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Walker Administration Reverses Course, Will Comply with Restraining Order on Anti-Union Law

After initially defying a second court order to stop implementation of a Wisconsin law stripping most collective bargaining rights from public employees, I guess Scott Walker felt that the third order from Dane County Judge Maryann Sumi did the trick. The Walker Administration will actually stop implementation of the law.

Wisconsin governor Scott Walker’s administration will comply with a judge’s order to put on hold temporarily a controversial law curbing the collective bargaining rights of state public employee unions, two state officials tell the Associated Press.

The move comes after Dane County Circuit Judge Maryann Sumi ruled that the law had not been properly published and was not in effect, the Journal Sentinel reports.

I guess the Walker Administration finally figured out that there was an additional branch of government in Wisconsin. Here’s that third order from today, by the way, where Judge Sumi states clearly that the law “has not been published… and is therefore not in effect.”

So that ends one of the sorrier chapters in this saga. Now, Judge Sumi has to rule on the actual case at hand, namely whether the Republicans in the Legislature violated the open meetings law when they called a quickie conference committee to get the anti-union bill passed. In addition, there’s an appeal of the temporary restraining order, which is in the hands of the state Supreme Court. They have not yet decided to take action.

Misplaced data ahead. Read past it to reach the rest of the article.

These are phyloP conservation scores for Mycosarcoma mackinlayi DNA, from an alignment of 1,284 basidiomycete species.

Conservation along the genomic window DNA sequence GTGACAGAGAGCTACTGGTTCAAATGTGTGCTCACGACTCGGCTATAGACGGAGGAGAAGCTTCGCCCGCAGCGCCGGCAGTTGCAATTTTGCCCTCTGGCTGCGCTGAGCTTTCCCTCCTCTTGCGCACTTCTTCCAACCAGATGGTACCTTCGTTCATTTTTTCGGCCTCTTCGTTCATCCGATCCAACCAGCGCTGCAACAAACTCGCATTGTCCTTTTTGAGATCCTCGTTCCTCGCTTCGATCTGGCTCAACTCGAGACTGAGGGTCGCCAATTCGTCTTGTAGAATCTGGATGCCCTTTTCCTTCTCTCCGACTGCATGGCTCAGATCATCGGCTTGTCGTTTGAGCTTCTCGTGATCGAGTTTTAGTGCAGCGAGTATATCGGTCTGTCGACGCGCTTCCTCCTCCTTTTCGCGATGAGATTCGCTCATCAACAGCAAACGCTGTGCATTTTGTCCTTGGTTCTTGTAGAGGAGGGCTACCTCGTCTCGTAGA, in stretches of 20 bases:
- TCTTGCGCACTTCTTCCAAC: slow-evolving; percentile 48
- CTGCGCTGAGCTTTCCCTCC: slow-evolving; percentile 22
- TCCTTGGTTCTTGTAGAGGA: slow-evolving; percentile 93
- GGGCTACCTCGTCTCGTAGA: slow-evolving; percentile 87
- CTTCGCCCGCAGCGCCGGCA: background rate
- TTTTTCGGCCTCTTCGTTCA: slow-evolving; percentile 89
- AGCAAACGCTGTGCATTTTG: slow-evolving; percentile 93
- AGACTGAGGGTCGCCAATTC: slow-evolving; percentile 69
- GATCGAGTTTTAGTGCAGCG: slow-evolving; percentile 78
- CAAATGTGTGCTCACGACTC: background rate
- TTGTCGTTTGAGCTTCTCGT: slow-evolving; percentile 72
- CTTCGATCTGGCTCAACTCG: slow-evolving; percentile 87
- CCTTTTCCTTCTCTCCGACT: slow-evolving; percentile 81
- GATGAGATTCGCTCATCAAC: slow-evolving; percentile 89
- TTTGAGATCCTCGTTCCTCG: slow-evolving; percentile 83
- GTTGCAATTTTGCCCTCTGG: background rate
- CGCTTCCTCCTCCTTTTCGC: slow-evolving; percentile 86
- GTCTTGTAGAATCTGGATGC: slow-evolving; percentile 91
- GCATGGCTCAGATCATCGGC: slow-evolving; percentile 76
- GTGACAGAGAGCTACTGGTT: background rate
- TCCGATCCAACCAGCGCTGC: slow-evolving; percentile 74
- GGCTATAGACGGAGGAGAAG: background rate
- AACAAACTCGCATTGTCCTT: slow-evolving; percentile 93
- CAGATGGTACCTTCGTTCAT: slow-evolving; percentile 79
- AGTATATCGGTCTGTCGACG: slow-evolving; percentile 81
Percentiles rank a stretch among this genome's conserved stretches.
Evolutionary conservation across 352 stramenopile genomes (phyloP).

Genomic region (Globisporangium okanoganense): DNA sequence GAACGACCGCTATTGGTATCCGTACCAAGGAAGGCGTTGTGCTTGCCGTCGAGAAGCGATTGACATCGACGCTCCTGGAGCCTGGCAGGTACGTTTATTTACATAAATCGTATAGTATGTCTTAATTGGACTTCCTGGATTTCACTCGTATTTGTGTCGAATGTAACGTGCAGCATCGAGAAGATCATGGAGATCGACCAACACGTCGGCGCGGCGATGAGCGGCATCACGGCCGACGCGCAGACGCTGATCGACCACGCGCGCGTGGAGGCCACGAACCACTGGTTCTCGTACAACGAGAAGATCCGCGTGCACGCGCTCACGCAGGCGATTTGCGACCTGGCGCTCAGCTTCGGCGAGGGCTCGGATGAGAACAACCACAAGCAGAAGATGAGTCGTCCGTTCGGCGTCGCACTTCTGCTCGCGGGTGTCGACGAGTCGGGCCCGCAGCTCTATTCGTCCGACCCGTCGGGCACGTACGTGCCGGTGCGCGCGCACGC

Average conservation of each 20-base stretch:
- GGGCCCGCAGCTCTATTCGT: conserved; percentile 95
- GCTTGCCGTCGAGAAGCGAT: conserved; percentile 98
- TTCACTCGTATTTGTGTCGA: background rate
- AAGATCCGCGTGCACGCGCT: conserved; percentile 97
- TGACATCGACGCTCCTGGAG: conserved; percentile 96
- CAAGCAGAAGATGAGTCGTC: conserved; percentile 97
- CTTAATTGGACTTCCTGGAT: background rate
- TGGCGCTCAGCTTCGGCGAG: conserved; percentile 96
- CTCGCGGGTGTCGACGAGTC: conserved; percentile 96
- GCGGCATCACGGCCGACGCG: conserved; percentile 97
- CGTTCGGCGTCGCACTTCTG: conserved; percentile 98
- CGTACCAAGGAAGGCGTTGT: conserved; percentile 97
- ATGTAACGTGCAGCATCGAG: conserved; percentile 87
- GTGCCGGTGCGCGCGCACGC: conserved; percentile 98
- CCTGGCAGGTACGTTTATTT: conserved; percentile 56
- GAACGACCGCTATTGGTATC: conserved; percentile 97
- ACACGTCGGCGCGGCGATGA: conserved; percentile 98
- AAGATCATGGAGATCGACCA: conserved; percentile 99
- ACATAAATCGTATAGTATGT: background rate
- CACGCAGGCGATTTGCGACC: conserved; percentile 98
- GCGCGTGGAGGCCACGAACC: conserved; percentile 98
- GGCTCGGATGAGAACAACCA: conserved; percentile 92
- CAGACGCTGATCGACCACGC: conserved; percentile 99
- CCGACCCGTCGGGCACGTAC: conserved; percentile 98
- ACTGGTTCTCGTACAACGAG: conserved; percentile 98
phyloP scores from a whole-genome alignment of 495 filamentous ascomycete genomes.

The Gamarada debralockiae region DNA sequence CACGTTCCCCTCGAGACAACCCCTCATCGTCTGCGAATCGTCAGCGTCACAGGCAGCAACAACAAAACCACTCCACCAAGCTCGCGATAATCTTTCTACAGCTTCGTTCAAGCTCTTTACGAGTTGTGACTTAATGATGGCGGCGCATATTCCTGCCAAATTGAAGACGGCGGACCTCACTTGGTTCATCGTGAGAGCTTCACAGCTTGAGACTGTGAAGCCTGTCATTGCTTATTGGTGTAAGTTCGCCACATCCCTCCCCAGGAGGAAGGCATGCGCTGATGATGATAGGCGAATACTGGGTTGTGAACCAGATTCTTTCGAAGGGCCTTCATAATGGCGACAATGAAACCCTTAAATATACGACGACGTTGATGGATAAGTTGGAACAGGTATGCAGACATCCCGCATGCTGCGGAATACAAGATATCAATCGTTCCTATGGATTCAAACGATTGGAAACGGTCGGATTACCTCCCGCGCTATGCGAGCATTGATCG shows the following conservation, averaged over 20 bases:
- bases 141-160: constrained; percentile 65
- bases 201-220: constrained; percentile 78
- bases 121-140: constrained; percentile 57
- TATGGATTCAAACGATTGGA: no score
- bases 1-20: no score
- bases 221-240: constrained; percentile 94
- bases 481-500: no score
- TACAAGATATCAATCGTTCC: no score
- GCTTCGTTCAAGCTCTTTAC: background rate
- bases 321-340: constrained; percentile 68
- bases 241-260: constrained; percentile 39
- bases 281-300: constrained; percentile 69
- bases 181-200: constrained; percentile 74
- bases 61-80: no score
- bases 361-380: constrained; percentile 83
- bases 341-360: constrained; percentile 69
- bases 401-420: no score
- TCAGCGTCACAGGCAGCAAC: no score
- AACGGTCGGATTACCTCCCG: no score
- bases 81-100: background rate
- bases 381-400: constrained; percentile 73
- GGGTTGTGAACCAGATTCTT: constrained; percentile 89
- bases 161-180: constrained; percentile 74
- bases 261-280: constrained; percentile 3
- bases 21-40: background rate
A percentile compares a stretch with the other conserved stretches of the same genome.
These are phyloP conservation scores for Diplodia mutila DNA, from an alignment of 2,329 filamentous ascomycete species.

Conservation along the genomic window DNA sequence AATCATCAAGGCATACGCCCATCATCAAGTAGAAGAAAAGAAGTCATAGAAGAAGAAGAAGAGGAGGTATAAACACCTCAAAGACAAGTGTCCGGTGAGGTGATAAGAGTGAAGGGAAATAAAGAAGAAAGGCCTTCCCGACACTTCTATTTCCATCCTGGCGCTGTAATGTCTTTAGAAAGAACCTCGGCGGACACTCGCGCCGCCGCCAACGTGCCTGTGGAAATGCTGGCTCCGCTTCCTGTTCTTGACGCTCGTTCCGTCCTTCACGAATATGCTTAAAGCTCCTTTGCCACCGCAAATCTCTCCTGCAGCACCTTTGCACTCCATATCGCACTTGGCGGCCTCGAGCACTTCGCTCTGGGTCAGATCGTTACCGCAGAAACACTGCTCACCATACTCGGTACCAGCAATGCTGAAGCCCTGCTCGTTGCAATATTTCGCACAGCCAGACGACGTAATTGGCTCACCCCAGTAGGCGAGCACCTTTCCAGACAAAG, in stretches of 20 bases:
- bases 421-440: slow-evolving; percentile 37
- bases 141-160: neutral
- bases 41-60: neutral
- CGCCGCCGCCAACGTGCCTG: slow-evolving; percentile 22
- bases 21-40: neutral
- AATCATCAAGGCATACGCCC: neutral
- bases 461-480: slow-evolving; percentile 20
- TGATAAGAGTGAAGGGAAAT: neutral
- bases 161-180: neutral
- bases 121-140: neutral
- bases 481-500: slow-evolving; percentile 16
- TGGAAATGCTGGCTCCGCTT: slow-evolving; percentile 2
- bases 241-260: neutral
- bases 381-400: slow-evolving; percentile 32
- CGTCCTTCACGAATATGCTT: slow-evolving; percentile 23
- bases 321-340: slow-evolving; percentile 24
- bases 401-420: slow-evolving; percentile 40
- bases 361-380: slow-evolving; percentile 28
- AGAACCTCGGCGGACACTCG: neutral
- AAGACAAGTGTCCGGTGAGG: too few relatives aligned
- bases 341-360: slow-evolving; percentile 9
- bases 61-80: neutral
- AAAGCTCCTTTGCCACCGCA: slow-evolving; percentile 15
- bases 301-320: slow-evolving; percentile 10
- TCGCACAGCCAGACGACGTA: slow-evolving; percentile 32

Waiting in the wings are additional court challenges to the law, including one which claims that there were fiscal elements included in the “non-fiscal” legislation, which would mean that it did not receive a quorum, since the Senate voted on it without Democrats present. And there is likely to be another challenge, on the grounds that the changes to municipal pensions violates “home rule” statutes.

The legal challenges, therefore, are ongoing and could take months. And in the meantime, you have battles at the ballot box, including next week’s for state Supreme Court, and a series of potential recall elections of state Senators. So this backlash to union-busting continues in Wisconsin and throughout the Midwest.

…I have immediate reaction from a Wisconsin labor source: “It’s a sad comment on this administration when their complying with the rule of law comes as a surprise”

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David Dayen

David Dayen

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